Members of the United Truckers Association voted unanimously on Friday in favour of labour action.
Port of Vancouver truckers will delay job action for the month of July in a bid to continue negotiations with the port and the federal government, the union said Tuesday morning.
On Friday, 639 members of the United Truckers Association voted unanimously in favour of labour action against a recent Port of Vancouver directive that forbids operators from driving vehicles more than 12 years old.
The truckers are upset about the Rolling Truck Age Program, which is set to begin on Sept. 15 and will affect about 20 per cent of the 1,800 trucks that haul containers to and from the ports in a bid to reduce emissions.
The union has said 360 drivers will need to buy a new or lightly used truck, which can cost more than $200,000.
Members, however, have pledged to keep the month of July open for potential negotiations before taking action, according to union spokesperson Gagan Singh.
“While the overwhelming will of our members is now evident, we continue to hold out hope to achieve meaningful exchange and resolution together with the Port of Vancouver and the Government of Canada,” Singh said in a statement on Tuesday.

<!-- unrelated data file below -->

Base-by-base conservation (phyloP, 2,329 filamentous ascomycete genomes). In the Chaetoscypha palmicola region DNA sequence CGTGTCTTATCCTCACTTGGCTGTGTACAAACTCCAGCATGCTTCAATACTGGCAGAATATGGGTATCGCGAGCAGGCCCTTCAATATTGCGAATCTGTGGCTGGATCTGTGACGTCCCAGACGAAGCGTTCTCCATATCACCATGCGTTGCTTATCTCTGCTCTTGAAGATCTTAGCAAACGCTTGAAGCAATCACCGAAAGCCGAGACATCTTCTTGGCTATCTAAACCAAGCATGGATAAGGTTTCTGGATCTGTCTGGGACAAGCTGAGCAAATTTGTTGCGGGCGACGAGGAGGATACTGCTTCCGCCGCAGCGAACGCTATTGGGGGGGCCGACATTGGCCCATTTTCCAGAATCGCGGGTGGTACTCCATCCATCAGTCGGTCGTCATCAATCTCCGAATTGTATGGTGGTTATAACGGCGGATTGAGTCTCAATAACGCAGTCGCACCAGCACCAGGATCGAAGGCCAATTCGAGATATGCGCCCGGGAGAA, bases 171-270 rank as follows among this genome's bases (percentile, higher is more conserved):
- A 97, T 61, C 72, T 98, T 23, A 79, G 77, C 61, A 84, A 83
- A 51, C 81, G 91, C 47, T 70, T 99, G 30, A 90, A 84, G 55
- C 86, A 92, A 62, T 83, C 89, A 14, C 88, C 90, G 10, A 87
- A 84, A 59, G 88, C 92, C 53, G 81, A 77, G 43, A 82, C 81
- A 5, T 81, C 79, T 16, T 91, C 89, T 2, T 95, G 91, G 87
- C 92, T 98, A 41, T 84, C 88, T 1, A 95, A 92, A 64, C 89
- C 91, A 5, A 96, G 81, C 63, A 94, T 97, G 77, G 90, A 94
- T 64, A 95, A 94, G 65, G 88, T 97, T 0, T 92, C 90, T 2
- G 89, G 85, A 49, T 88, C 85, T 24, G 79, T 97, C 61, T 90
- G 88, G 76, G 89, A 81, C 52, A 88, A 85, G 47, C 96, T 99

“The UTA will only move forward with our shutdown in August should the current plan proceed without mitigation.”
Singh said federal Transport Minister Omar Alghabra has not responded to their concerns in five months. He said for the country’s economic recovery from COVID-19 to continue without additional disruption to the supply chain, the minister “is going to have to offer a different approach in the coming weeks.”
The union plans to announce the type of labour action it will take closer to August.
The Rolling Truck Age Program has been on the port’s agenda since 2012. In 2015, the port told drivers that the program would go into effect in February 2022.
The program’s goal is to reduce greenhouse gas emissions, which are causing global heating.
In early June, the port announced consultation was complete, some concessions were made, and the program would go ahead. The port’s decision is backed by the B.C. Trucking Association.
According to the port, about 80 per cent of trucks serving the port are already compliant.
—with files from Glenda Luymes